Function to Create a Unit Object


This function creates a unit object — a vector of unit values. A unit value is typically just a single numeric value with an associated unit.





A numeric vector.


A character vector specifying the units for the corresponding numeric values.


This argument is used to supply extra information for special unit types.


Unit objects allow the user to specify locations and dimensions in a large number of different coordinate systems. All drawing occurs relative to a viewport and the units specifies what coordinate system to use within that viewport.

Possible units (coordinate systems) are:


Normalised Parent Coordinates (the default). The origin of the viewport is (0, 0) and the viewport has a width and height of 1 unit. For example, (0.5, 0.5) is the centre of the viewport.




Inches. 1 in = 2.54 cm.


Millimetres. 10 mm = 1 cm.


Points. 72.27 pt = 1 in.


Picas. 1 pc = 12 pt.


Big Points. 72 bp = 1 in.


Dida. 1157 dd = 1238 pt.


Cicero. 1 cc = 12 dd.


Scaled Points. 65536 sp = 1 pt.


Lines of text. Locations and dimensions are in terms of multiples of the default text size of the viewport (as specified by the viewport's fontsize and lineheight).


Multiples of nominal font height of the viewport (as specified by the viewport's fontsize).


Locations and dimensions are relative to the viewport's xscale and yscale.


Square Normalised Parent Coordinates. Same as Normalised Parent Coordinates, except gives the same answer for horizontal and vertical locations/dimensions. It uses the lesser of npc-width and npc-height. This is useful for making things which are a proportion of the viewport, but have to be square (or have a fixed aspect ratio).


Multiples of the width of the string specified in the data argument. The font size is determined by the pointsize of the viewport.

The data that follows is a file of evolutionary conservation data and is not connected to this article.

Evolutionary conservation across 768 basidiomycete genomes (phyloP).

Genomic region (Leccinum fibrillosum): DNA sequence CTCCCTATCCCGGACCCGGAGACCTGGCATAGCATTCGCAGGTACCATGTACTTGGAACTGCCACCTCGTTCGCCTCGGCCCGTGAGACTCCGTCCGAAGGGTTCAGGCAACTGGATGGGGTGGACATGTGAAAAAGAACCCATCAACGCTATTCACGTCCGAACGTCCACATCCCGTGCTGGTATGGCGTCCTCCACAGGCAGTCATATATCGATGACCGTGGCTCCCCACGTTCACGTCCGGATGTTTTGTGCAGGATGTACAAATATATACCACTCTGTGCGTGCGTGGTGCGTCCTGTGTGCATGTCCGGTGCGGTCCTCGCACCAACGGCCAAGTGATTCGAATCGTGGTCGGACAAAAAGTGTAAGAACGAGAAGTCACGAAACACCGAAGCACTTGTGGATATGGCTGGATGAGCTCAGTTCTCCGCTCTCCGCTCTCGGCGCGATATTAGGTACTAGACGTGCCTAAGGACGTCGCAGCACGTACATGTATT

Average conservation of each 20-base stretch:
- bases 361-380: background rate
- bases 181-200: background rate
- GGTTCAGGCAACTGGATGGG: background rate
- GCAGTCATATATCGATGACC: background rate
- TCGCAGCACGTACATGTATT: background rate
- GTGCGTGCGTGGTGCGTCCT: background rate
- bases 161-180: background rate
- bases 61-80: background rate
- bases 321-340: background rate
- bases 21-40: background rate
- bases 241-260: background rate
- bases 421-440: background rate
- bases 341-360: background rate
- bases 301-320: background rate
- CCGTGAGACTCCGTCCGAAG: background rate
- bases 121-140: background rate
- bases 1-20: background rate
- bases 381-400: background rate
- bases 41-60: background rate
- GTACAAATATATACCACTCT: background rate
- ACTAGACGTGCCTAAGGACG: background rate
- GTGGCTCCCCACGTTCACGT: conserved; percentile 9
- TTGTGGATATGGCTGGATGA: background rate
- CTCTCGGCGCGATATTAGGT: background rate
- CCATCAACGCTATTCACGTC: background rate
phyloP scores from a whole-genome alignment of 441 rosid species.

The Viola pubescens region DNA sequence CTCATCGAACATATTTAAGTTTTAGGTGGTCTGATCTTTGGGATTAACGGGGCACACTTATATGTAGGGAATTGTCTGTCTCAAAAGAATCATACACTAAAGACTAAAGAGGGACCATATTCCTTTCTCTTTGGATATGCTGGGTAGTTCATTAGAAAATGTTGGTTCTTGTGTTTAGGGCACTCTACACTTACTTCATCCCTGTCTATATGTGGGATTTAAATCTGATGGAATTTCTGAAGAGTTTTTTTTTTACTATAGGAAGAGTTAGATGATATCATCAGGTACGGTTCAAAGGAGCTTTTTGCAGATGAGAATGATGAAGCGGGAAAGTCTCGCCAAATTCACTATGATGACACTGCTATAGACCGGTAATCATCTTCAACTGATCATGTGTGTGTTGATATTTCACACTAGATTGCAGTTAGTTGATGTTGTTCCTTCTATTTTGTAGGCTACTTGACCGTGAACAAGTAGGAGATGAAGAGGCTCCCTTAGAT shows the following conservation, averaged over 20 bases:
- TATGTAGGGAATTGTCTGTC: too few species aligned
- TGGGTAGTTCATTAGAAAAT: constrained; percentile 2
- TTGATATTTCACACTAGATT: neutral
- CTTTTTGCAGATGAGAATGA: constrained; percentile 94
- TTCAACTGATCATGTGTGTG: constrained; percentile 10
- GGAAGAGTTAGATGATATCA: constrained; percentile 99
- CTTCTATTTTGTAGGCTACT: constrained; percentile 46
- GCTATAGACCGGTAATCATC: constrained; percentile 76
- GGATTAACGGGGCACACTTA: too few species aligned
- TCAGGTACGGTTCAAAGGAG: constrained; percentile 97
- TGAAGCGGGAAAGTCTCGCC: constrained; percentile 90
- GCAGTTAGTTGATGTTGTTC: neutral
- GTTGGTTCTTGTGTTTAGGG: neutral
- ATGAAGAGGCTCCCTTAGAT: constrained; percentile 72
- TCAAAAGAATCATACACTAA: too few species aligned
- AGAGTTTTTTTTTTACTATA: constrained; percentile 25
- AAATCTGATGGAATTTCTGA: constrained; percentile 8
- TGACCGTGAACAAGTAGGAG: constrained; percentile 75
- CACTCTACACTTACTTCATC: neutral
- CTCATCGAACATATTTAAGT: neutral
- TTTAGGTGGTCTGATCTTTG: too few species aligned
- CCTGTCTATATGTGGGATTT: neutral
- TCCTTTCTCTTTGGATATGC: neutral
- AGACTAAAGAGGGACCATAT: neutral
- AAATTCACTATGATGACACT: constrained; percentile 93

Multiples of the height of the string specified in the data argument. The font size is determined by the pointsize of the viewport.


Multiples of the width of the grob specified in the data argument.


Multiples of the height of the grob specified in the data argument.

A number of variations are also allowed for the most common units. For example, it is possible to use "in" or "inch" instead of "inches" and "centimetre" or "centimeter" instead of "cm".

A special units value of "null" is also allowed, but only makes sense when used in specifying widths of columns or heights of rows in grid layouts (see grid.layout).

The data argument must be a list when the unit.length() is greater than 1. For example,

  unit(rep(1, 3), c("npc", "strwidth", "inches"),
  data = list(NULL, "my string", NULL))
. It is possible to subset unit objects in the normal way and to perform subassignment (see the examples), but a special function unit.c is provided for combining unit objects. Certain arithmetic and summary operations are defined for unit objects. In particular, it is possible to add and subtract unit objects (e.g., unit(1, "npc") - unit(1, "inches")), and to specify the minimum or maximum of a list of unit objects (e.g., min(unit(0.5, "npc"), unit(1, "inches"))).


An object of class "unit".


There is a special function unit.c for concatenating several unit objects.

The c function will not give the right answer.

There used to be "mylines", "mychar", "mystrwidth", "mystrheight" units. These will still be accepted, but work exactly the same as "lines", "char", "strwidth", "strheight".


Paul Murrell

See Also



unit(1, "npc")
unit(1:3/4, "npc")
unit(1:3/4, "npc") + unit(1, "inches")
min(unit(0.5, "npc"), unit(1, "inches"))
unit.c(unit(0.5, "npc"), unit(2, "inches") + unit(1:3/4, "npc"),
       unit(1, "strwidth", "hi there"))
x <- unit(1:5, "npc")
x[2:4] <- unit(1, "mm")

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